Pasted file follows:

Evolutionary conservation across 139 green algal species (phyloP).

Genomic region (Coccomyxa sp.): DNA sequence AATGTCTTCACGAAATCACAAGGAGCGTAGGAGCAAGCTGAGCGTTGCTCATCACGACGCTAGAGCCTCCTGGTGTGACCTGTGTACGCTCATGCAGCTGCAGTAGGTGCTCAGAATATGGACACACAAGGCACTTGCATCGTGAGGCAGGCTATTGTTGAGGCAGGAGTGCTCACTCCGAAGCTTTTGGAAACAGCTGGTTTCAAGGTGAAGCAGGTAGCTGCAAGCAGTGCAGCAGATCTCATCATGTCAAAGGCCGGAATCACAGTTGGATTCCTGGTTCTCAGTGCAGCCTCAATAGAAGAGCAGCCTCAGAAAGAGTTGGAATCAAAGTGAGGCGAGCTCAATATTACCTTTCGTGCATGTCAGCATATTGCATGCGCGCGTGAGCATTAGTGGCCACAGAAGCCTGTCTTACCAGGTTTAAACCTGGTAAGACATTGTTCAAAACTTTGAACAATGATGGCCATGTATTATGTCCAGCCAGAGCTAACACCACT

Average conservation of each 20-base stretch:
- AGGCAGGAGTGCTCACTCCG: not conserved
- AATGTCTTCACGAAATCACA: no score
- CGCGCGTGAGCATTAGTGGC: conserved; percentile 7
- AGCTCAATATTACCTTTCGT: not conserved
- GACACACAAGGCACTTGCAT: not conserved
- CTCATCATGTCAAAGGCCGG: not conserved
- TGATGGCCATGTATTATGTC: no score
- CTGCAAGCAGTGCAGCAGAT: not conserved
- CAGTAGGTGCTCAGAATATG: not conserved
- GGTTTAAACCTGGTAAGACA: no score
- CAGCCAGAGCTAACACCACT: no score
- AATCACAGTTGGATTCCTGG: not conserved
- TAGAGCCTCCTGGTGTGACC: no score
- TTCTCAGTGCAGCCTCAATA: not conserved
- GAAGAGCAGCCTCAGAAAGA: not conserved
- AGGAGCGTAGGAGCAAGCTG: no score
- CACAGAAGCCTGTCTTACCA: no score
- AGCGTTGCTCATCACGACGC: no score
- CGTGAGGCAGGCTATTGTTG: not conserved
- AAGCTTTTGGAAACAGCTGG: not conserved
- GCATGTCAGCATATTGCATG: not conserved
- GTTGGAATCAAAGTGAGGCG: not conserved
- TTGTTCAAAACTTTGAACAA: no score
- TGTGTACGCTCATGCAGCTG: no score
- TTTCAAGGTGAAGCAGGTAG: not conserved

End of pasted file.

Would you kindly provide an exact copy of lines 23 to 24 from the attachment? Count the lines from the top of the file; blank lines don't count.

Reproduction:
- AAGCTTTTGGAAACAGCTGG: not conserved
- GCATGTCAGCATATTGCATG: not conserved